Figure 3: The large US earnings downgrades seen in 2022 faded into a benign earnings cycle in 2023
Figure 4: US valuations have expanded again as bond yields ease

Value versus Quality

Valuations are not cheap in the US but company quality is high. Medium- to longer-term growth prospects for US equities continue to look attractive. Valuations look reasonable when calibrated against the US market’s historical and prospective earnings growth. The prospect of lower interest rates over the coming 12 months should also ease valuation concerns. That said, our central case is for flat rather than expanding US multiples, which would see a more moderate return profile in 2024 relative to 2023.

Figure 5: Global equities (ex the US) look inexpensive but face growth challenges in 2024

The narrowness of the US equity market advance in 2023 has been much discussed and is arguably cautionary. It is encouraging that the recent revival in the US stock-market has been broader.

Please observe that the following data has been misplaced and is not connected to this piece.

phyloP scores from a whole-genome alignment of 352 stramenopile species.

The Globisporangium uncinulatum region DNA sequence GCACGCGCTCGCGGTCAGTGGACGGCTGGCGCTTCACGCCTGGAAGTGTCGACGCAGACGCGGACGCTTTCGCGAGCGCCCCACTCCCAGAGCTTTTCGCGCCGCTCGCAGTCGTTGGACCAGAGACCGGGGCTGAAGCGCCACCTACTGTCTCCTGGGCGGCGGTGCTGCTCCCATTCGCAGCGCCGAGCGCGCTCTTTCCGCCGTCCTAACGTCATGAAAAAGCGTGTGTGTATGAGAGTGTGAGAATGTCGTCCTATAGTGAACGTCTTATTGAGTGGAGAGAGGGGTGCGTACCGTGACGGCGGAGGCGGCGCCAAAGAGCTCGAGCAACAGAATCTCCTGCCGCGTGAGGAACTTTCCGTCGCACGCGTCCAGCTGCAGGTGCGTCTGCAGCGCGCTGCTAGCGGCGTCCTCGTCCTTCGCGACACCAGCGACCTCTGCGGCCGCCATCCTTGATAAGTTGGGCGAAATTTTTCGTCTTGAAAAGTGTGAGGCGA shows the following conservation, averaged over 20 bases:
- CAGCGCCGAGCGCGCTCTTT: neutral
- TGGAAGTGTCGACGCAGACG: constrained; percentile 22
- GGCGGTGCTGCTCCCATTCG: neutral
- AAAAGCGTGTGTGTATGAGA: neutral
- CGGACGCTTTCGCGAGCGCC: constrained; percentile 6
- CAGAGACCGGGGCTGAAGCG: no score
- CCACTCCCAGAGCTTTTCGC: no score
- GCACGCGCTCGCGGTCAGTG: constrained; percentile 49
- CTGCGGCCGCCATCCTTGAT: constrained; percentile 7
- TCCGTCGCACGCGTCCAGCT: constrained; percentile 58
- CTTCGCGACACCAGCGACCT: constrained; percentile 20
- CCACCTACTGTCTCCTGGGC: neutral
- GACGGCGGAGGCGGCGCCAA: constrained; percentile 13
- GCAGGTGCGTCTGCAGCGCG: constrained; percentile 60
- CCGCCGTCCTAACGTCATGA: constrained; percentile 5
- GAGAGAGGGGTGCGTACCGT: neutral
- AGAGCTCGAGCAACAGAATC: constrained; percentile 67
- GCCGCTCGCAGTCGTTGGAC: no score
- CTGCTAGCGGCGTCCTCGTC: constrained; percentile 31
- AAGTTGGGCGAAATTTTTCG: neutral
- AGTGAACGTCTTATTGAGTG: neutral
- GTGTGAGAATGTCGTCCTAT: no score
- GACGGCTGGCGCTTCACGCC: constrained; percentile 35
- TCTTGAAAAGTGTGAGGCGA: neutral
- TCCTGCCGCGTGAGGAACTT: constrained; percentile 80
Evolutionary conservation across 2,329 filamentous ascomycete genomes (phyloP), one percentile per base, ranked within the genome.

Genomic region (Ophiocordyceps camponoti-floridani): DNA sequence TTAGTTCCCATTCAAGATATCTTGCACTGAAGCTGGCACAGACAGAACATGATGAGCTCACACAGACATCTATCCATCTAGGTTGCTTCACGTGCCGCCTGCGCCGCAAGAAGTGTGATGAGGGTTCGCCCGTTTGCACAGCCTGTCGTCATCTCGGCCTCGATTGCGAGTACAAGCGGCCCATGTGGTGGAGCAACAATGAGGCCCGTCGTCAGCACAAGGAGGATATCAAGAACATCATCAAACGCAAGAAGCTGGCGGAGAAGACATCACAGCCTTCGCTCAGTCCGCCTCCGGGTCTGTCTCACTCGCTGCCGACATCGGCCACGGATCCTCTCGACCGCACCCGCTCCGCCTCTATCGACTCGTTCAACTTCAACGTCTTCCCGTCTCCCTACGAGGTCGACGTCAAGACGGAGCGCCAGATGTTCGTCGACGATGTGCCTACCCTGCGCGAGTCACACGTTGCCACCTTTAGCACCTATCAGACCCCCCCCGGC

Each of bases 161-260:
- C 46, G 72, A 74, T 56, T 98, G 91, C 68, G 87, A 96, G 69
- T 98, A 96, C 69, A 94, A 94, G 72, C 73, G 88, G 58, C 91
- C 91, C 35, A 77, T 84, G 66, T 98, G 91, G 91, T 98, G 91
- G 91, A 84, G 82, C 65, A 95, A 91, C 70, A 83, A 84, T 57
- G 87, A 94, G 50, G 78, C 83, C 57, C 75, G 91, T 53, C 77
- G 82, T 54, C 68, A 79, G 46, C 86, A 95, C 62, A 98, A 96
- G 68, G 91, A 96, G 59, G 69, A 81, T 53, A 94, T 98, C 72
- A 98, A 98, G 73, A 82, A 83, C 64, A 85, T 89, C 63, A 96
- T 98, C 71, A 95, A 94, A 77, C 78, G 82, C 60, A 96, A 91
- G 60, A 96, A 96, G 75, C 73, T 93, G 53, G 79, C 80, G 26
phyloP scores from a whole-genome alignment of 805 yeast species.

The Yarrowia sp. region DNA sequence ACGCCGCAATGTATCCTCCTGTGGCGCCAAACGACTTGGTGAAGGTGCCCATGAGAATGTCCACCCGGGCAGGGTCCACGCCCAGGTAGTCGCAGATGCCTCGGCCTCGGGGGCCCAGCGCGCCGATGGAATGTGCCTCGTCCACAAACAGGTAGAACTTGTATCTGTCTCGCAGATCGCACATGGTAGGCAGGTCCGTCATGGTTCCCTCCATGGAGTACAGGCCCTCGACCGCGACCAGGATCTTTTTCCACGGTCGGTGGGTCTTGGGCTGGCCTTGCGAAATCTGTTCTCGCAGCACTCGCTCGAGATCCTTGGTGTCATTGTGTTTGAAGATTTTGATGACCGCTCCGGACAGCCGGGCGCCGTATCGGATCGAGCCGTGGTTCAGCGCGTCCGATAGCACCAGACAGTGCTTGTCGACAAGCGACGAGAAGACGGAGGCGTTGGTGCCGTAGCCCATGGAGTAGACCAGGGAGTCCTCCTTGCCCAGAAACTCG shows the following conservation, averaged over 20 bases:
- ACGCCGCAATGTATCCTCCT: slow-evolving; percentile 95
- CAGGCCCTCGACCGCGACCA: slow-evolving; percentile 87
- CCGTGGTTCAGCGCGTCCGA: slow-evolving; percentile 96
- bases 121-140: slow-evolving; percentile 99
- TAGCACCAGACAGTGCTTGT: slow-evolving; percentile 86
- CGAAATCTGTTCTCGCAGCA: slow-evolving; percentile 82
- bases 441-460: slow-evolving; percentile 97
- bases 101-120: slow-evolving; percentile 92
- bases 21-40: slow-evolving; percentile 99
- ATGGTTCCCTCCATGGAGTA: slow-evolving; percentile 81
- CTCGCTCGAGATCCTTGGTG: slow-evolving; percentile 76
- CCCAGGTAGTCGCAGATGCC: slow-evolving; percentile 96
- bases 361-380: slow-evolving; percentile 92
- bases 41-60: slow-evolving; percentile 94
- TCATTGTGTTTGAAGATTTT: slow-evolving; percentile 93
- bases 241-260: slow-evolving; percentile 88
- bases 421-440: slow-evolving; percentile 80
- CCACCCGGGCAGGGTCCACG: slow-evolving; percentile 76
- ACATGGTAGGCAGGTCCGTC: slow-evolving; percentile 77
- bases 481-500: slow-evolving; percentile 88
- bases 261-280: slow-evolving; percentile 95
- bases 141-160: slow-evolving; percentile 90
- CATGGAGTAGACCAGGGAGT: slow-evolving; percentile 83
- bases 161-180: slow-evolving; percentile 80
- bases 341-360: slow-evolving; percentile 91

The prospect of a Fed easing cycle kicking in in 2024 has the potential to foster a broader advance over the coming year, as long as the US/global economy can continue to eke out modest growth.

Valuations are less demanding outside the US, although structural earnings growth prospects are generally less strong, and cyclical growth risks are higher, particularly in Europe. With European growth close to stagnating, it is likely that the European Central Bank (ECB) will pivot and ease earlier than the Fed, aided by the rapid fall in inflation across the region (assuming a relatively normal winter). Should the central bank pivot in the first half of 2024, it may give at least a short-term boost to Eurozone equity prices, but also prompt Euro weakness. If it prompts enough, it may well avert an outright recession but is unlikely to drive a significant acceleration in growth in 2024. Hence, we retain a preference for the defensive quality growth on offer in the US equity market.